Many Americans start planning for retirement as soon as they enter the workforce. You spend decades accruing investments and assets to see you through your golden age, and then you retire comfortably. But what if you need a little more money to live on? The cost of living has skyrocketed since the 1960’s. Economic turbulence has also had a serious impact on people’s retirement savings. Maybe you need more money to make ends meet with your bills. Maybe you’d just like to save some cash in a rainy-day jar so you can take a nice vacation. Regardless of your reasons, these are some solid ways to increase your cash during retirement.
Sell Your Life Insurance Policy
If you’re looking for some extra spending money for your retirement, you might consider selling your life insurance policy. Life insurance can’t benefit you while you’re still alive, and your beneficiaries might not need the payout as much as they once did. But if you sell the policy, you can get a lump sum of spending money. Policies can be sold through a life settlement. This will allow a company to be responsible for your policy and to reap the benefits after you pass away. They’ll take care of your premium payments and give you money for the policy that you can use right away.
Because the policies only benefit the company after you pass on, you usually have to be at least 65 to sell. If you’re significantly younger, you’ll be looking at a lower payout. You might be concerned about how that money would affect your taxation and retirement benefits. This guide has information with everything you should know about life settlement taxation, including how it can affect your retirement.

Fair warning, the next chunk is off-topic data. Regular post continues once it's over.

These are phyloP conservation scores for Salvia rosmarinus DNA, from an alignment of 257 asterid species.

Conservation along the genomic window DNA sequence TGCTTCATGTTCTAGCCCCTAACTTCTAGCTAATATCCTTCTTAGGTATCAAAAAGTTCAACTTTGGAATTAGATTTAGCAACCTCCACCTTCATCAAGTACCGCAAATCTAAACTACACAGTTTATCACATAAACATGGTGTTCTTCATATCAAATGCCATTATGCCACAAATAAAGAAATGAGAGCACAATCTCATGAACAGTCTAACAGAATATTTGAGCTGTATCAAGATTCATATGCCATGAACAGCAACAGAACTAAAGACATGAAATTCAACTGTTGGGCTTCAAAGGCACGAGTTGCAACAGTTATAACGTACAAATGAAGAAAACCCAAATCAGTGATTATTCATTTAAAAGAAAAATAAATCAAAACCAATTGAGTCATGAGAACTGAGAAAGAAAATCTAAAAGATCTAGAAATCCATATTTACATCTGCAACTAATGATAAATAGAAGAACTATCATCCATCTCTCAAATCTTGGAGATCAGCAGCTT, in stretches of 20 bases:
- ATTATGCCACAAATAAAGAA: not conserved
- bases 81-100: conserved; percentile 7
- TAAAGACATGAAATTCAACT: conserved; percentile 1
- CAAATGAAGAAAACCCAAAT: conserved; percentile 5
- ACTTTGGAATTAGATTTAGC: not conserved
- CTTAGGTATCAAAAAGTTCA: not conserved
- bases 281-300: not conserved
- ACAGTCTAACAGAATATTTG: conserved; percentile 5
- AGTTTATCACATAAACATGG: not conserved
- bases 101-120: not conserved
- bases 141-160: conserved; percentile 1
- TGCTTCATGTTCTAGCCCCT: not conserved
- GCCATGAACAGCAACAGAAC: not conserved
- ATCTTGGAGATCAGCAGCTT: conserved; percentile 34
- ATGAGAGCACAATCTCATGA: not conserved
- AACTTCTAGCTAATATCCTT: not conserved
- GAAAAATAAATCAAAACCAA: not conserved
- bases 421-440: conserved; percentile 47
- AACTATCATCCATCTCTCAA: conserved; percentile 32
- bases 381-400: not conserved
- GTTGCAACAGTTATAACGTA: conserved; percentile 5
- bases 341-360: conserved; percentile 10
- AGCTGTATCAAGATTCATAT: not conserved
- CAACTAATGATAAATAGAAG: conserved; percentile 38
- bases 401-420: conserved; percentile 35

The Bucket Strategy
The bucket strategy is one that’s commonly touted by investment experts. With this system, you’ll put your savings into three buckets. Each bucket is based on how soon you need the money. Your first bucket encompasses your emergency money and the money you need to spend on your living expenses. Use a high yield savings account so you can easily access this cash when you need it.
Your second bucket is for money you’ll be spending in three to ten years. You don’t need immediate access to this, but it does need to be there later. So, you can invest in safe bonds to grow the assets without risking them. The last bucket is all the money you plan to spend more than a decade from now. You can put this into higher risk, high reward ventures. That way, when the time comes, your assets have grown without you losing your money.
Consider Systematic Withdrawals
Systematic withdrawals involve taking out part of your retirement savings each year, and then living on that money for the year. You could take out roughly 4 percent of your existing nest egg every year. Then you can have the rest tied up in investments. As the assets grow over time, you’ll have enough to get through decades of retirement.
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